Graphs of Google Books

Google Labs has a new toy to play with: the Google Books Ngram Viewer. The tool graphs how frequently words and phrases appear in all the books in Google’s library, dating back to 1500.

As one simple example, a search for war will show some things anyone with a decent high school education would expect: the word was used far more frequently around 1916 and 1944 than at any other time on record. Meanwhile, a search for “hamburger” shows an inexplicable (at least to me) sharp uptick in use of that word between 1930 and 1940, consistent usage levels for 25 years, and then another dramatic climb lasting into the present.

What makes the tool especially interesting is that you can plot multiple terms on the same axes in order to draw comparisons. Here’s a search for “war,peace” that shows something a bit more subtle. After a slight uptick in use of the word “war” leading into 1970, use of both “war” and “peace” fall dramatically — both to lower levels than we’d seen in 200 years.

War and Peace

War and Peace

Every search I’ve tried has had interesting characteristics that suggest something about our society — or at least about what people are writing about it. See how often “Russia” and “USSR” have been used. Limit a search to just British English books and compare uses of London and New York over time. Search for “potato,rice,corn” and see which side dish is mentioned most often. Politics, entertainment, history, and fantasy can all be graphed. And while it’s not always obvious what the data are telling us (if anything), it sure is an addictive toy to play with.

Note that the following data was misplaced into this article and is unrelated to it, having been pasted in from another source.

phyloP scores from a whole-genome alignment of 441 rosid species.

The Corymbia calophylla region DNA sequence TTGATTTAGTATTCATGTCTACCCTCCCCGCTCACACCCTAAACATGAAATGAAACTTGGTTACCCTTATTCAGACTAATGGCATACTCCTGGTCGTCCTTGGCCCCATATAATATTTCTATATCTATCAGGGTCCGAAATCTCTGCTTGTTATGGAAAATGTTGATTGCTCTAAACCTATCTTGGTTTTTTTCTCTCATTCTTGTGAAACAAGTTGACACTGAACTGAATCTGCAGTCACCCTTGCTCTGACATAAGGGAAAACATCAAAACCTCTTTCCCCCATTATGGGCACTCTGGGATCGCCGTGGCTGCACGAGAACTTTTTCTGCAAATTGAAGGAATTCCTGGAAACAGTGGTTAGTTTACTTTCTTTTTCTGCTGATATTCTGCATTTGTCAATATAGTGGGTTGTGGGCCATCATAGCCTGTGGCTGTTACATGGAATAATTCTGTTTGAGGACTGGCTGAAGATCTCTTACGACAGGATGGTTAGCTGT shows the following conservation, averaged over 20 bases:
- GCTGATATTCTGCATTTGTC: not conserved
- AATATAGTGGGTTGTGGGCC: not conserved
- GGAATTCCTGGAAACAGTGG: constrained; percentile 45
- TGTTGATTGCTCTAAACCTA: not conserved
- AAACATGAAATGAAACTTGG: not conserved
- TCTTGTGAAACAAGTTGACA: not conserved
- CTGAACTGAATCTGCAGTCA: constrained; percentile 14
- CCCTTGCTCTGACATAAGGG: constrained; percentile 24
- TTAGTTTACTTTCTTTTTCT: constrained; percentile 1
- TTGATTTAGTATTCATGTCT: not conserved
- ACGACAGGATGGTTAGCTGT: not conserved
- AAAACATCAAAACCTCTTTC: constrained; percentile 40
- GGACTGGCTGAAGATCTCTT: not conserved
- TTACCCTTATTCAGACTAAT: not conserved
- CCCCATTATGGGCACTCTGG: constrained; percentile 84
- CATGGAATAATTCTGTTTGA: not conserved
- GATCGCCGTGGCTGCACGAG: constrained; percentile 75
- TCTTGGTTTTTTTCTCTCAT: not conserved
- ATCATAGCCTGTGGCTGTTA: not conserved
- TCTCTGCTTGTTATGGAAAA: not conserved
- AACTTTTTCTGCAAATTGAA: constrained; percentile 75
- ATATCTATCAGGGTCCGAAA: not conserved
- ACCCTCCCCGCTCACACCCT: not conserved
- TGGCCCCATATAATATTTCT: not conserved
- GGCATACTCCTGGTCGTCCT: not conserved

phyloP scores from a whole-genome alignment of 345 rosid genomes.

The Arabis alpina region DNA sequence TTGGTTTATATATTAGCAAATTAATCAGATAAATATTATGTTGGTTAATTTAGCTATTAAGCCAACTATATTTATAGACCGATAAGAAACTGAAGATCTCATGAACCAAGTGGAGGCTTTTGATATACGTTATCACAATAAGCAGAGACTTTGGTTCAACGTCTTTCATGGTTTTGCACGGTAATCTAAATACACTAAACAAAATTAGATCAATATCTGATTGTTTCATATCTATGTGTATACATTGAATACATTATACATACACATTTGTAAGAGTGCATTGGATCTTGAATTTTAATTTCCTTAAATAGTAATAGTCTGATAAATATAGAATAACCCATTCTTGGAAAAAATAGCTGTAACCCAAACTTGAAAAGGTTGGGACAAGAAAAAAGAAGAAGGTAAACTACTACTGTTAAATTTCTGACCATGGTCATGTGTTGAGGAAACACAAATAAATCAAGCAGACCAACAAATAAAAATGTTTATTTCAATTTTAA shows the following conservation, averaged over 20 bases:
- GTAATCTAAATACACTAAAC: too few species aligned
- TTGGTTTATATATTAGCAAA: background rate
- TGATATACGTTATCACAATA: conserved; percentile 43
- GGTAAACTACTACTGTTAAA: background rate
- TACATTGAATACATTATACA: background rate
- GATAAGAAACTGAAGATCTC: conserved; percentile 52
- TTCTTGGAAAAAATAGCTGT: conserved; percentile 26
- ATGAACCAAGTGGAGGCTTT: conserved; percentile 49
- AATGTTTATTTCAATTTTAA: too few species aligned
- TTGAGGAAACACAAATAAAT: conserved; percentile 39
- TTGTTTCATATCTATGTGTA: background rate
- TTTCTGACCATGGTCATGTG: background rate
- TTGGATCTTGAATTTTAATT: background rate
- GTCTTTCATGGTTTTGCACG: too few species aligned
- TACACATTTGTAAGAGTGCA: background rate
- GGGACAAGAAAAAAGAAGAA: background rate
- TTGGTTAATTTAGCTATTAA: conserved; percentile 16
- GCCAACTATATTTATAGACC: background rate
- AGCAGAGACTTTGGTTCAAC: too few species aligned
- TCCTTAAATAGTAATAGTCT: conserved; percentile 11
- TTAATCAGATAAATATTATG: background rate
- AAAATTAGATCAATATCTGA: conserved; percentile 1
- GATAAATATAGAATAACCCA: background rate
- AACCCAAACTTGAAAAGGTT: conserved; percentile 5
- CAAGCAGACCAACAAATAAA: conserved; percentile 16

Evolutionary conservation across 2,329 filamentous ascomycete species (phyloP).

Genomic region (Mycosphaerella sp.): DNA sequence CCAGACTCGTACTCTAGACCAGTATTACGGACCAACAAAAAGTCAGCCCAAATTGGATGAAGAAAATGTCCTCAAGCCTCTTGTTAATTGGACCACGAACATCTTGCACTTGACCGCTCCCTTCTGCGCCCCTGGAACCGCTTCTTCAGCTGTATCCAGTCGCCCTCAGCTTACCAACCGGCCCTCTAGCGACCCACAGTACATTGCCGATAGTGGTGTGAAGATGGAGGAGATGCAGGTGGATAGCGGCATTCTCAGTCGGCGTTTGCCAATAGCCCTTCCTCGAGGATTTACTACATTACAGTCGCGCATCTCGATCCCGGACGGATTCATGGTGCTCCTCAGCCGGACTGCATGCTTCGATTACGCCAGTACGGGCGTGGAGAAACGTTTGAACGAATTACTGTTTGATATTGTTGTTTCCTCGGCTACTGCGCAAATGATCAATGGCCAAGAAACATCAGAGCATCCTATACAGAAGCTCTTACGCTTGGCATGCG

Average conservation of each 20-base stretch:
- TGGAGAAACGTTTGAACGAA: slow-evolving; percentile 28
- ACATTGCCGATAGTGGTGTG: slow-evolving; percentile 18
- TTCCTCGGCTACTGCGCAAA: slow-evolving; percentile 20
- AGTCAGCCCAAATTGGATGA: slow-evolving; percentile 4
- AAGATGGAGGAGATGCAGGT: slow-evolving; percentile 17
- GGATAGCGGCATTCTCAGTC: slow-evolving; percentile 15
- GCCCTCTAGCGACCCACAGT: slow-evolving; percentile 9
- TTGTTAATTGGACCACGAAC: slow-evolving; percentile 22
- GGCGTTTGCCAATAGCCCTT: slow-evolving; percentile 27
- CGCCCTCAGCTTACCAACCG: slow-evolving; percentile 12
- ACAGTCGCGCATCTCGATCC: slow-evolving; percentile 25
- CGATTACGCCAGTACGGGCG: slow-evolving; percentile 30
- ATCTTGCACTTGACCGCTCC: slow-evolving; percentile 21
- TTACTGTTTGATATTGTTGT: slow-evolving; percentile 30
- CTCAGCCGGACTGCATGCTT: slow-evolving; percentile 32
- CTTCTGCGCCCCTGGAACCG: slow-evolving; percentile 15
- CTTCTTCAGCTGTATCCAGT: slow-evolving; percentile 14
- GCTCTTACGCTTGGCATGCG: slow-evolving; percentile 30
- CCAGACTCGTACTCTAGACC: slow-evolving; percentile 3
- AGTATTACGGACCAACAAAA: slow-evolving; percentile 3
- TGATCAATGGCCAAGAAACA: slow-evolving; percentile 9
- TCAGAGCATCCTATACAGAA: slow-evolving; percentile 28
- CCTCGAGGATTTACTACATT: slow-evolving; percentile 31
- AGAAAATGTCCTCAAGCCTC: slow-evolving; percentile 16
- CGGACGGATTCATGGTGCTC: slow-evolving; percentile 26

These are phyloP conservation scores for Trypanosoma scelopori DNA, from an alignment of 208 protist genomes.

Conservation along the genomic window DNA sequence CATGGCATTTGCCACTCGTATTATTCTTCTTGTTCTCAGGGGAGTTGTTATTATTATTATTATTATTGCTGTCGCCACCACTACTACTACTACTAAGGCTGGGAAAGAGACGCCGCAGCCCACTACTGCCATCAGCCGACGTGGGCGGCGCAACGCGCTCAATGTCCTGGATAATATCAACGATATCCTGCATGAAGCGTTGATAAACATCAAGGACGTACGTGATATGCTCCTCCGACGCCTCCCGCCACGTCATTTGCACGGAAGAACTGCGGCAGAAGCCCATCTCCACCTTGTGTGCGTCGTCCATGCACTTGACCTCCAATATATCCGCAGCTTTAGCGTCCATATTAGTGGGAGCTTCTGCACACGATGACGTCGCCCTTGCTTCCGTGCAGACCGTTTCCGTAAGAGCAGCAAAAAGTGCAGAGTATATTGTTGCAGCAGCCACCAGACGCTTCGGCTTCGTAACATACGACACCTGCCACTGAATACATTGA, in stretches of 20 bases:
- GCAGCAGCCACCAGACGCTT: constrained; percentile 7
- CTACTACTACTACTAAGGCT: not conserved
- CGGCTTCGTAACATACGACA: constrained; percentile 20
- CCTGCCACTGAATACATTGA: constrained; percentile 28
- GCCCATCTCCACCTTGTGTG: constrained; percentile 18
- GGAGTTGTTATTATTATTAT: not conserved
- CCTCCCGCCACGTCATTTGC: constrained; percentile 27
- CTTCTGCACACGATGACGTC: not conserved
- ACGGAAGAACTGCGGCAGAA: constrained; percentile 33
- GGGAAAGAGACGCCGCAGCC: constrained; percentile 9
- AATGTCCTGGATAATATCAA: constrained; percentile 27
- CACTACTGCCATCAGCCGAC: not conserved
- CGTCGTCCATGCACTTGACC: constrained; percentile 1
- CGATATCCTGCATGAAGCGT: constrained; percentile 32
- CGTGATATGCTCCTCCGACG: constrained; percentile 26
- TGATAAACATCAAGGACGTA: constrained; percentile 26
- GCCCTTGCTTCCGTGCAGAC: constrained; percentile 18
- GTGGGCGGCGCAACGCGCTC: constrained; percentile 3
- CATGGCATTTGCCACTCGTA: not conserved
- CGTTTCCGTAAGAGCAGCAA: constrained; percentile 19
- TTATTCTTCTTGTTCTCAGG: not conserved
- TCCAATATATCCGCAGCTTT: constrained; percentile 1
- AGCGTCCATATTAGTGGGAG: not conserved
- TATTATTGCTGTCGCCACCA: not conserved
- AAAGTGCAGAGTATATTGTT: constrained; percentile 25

One thought on “Graphs of Google Books

  1. just pixels says:


    Because of its shifting meaning, I tried “gay”. It looks like a frying pan — high usage in 1900, dropping down, then rising again in the 1990s with its new meaning. “Cool” doesn’t have the same up-down-up, but its meaning has changed so changes in its usage would be hard to interpret.

    Your “hamburger” example has an opposite phenomenon, I think. “Burger”, “hamburg” (not the city) and probably some other variations caught on as the ground beef patty sandwich became more popular. (This is making me hungry.)

    I also tried what we now call “the N word” (recently in the news with edited edition of “Huckleberry Finn”). Its usage was basically unheard of until abolition movement picked up speed in early-1800s, peaking around the Civil War. Then it dropped off until mid-1900s, peaking during the WWII era. Then it dropped off again and peaked again in the 1970s for some reason.

    So in conclusion: You’re right, it’s addictive.

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